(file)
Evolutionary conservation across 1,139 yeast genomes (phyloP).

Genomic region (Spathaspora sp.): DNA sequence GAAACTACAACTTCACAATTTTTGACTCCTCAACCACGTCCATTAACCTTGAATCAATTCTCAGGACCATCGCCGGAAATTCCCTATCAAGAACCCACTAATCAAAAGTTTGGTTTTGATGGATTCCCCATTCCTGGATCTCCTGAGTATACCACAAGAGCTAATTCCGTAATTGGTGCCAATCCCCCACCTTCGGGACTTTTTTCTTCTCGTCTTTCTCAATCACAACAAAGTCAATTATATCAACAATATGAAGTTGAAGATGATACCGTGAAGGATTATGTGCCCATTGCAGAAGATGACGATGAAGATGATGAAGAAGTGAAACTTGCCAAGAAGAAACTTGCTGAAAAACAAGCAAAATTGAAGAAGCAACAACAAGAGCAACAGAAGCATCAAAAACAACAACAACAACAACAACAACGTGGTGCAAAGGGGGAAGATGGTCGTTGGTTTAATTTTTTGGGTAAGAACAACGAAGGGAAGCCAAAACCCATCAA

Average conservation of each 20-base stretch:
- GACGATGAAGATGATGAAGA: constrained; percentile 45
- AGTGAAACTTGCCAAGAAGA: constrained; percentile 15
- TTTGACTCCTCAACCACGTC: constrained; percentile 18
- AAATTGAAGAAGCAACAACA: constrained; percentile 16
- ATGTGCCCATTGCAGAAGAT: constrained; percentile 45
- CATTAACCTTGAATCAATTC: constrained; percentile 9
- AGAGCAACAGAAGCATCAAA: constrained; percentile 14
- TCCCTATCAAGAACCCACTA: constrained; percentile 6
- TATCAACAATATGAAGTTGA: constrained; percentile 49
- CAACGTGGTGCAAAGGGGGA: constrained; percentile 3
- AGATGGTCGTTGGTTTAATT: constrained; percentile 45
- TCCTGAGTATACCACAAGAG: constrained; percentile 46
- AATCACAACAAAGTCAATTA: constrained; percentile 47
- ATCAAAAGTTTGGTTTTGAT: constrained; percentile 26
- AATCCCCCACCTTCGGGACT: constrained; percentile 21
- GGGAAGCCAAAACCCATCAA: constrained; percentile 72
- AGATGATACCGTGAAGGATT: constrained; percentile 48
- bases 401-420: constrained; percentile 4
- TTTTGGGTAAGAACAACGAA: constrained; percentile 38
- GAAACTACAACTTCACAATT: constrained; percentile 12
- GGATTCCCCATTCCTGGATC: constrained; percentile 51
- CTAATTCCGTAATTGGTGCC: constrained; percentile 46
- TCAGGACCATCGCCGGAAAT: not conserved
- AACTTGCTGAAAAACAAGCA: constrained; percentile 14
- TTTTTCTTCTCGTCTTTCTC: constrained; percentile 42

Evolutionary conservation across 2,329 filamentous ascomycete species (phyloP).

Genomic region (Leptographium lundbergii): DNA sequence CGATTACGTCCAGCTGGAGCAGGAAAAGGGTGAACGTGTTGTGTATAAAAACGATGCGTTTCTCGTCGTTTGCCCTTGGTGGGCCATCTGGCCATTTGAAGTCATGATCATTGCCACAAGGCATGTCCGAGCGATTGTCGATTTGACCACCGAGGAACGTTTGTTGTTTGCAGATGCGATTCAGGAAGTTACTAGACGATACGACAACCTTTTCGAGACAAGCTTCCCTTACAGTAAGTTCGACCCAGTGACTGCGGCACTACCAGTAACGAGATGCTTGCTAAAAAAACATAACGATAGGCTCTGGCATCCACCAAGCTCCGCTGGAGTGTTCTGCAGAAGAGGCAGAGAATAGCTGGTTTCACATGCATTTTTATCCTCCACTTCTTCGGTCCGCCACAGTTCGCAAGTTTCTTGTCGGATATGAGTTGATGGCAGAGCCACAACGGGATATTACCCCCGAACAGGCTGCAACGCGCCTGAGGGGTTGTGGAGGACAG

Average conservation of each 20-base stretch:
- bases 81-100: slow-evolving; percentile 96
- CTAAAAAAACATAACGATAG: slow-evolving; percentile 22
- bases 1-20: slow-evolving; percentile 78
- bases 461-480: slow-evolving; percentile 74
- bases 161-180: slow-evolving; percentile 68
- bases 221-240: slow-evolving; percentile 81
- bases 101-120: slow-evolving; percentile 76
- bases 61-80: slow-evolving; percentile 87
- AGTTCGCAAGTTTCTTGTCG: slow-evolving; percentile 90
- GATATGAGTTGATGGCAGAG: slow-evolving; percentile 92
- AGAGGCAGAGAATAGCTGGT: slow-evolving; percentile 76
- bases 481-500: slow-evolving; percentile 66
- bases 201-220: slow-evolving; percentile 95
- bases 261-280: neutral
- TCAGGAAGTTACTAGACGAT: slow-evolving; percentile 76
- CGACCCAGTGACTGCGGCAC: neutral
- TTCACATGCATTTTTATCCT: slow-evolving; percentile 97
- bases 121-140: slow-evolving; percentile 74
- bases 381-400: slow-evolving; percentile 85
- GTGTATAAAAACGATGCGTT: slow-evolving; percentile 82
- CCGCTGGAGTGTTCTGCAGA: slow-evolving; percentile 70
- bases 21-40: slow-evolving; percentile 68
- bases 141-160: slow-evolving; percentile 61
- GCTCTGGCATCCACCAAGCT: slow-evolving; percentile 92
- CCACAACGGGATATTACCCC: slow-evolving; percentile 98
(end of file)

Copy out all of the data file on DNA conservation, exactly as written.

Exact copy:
Evolutionary conservation across 1,139 yeast genomes (phyloP).

Genomic region (Spathaspora sp.): DNA sequence GAAACTACAACTTCACAATTTTTGACTCCTCAACCACGTCCATTAACCTTGAATCAATTCTCAGGACCATCGCCGGAAATTCCCTATCAAGAACCCACTAATCAAAAGTTTGGTTTTGATGGATTCCCCATTCCTGGATCTCCTGAGTATACCACAAGAGCTAATTCCGTAATTGGTGCCAATCCCCCACCTTCGGGACTTTTTTCTTCTCGTCTTTCTCAATCACAACAAAGTCAATTATATCAACAATATGAAGTTGAAGATGATACCGTGAAGGATTATGTGCCCATTGCAGAAGATGACGATGAAGATGATGAAGAAGTGAAACTTGCCAAGAAGAAACTTGCTGAAAAACAAGCAAAATTGAAGAAGCAACAACAAGAGCAACAGAAGCATCAAAAACAACAACAACAACAACAACAACGTGGTGCAAAGGGGGAAGATGGTCGTTGGTTTAATTTTTTGGGTAAGAACAACGAAGGGAAGCCAAAACCCATCAA

Average conservation of each 20-base stretch:
- GACGATGAAGATGATGAAGA: constrained; percentile 45
- AGTGAAACTTGCCAAGAAGA: constrained; percentile 15
- TTTGACTCCTCAACCACGTC: constrained; percentile 18
- AAATTGAAGAAGCAACAACA: constrained; percentile 16
- ATGTGCCCATTGCAGAAGAT: constrained; percentile 45
- CATTAACCTTGAATCAATTC: constrained; percentile 9
- AGAGCAACAGAAGCATCAAA: constrained; percentile 14
- TCCCTATCAAGAACCCACTA: constrained; percentile 6
- TATCAACAATATGAAGTTGA: constrained; percentile 49
- CAACGTGGTGCAAAGGGGGA: constrained; percentile 3
- AGATGGTCGTTGGTTTAATT: constrained; percentile 45
- TCCTGAGTATACCACAAGAG: constrained; percentile 46
- AATCACAACAAAGTCAATTA: constrained; percentile 47
- ATCAAAAGTTTGGTTTTGAT: constrained; percentile 26
- AATCCCCCACCTTCGGGACT: constrained; percentile 21
- GGGAAGCCAAAACCCATCAA: constrained; percentile 72
- AGATGATACCGTGAAGGATT: constrained; percentile 48
- bases 401-420: constrained; percentile 4
- TTTTGGGTAAGAACAACGAA: constrained; percentile 38
- GAAACTACAACTTCACAATT: constrained; percentile 12
- GGATTCCCCATTCCTGGATC: constrained; percentile 51
- CTAATTCCGTAATTGGTGCC: constrained; percentile 46
- TCAGGACCATCGCCGGAAAT: not conserved
- AACTTGCTGAAAAACAAGCA: constrained; percentile 14
- TTTTTCTTCTCGTCTTTCTC: constrained; percentile 42

Evolutionary conservation across 2,329 filamentous ascomycete species (phyloP).

Genomic region (Leptographium lundbergii): DNA sequence CGATTACGTCCAGCTGGAGCAGGAAAAGGGTGAACGTGTTGTGTATAAAAACGATGCGTTTCTCGTCGTTTGCCCTTGGTGGGCCATCTGGCCATTTGAAGTCATGATCATTGCCACAAGGCATGTCCGAGCGATTGTCGATTTGACCACCGAGGAACGTTTGTTGTTTGCAGATGCGATTCAGGAAGTTACTAGACGATACGACAACCTTTTCGAGACAAGCTTCCCTTACAGTAAGTTCGACCCAGTGACTGCGGCACTACCAGTAACGAGATGCTTGCTAAAAAAACATAACGATAGGCTCTGGCATCCACCAAGCTCCGCTGGAGTGTTCTGCAGAAGAGGCAGAGAATAGCTGGTTTCACATGCATTTTTATCCTCCACTTCTTCGGTCCGCCACAGTTCGCAAGTTTCTTGTCGGATATGAGTTGATGGCAGAGCCACAACGGGATATTACCCCCGAACAGGCTGCAACGCGCCTGAGGGGTTGTGGAGGACAG

Average conservation of each 20-base stretch:
- bases 81-100: slow-evolving; percentile 96
- CTAAAAAAACATAACGATAG: slow-evolving; percentile 22
- bases 1-20: slow-evolving; percentile 78
- bases 461-480: slow-evolving; percentile 74
- bases 161-180: slow-evolving; percentile 68
- bases 221-240: slow-evolving; percentile 81
- bases 101-120: slow-evolving; percentile 76
- bases 61-80: slow-evolving; percentile 87
- AGTTCGCAAGTTTCTTGTCG: slow-evolving; percentile 90
- GATATGAGTTGATGGCAGAG: slow-evolving; percentile 92
- AGAGGCAGAGAATAGCTGGT: slow-evolving; percentile 76
- bases 481-500: slow-evolving; percentile 66
- bases 201-220: slow-evolving; percentile 95
- bases 261-280: neutral
- TCAGGAAGTTACTAGACGAT: slow-evolving; percentile 76
- CGACCCAGTGACTGCGGCAC: neutral
- TTCACATGCATTTTTATCCT: slow-evolving; percentile 97
- bases 121-140: slow-evolving; percentile 74
- bases 381-400: slow-evolving; percentile 85
- GTGTATAAAAACGATGCGTT: slow-evolving; percentile 82
- CCGCTGGAGTGTTCTGCAGA: slow-evolving; percentile 70
- bases 21-40: slow-evolving; percentile 68
- bases 141-160: slow-evolving; percentile 61
- GCTCTGGCATCCACCAAGCT: slow-evolving; percentile 92
- CCACAACGGGATATTACCCC: slow-evolving; percentile 98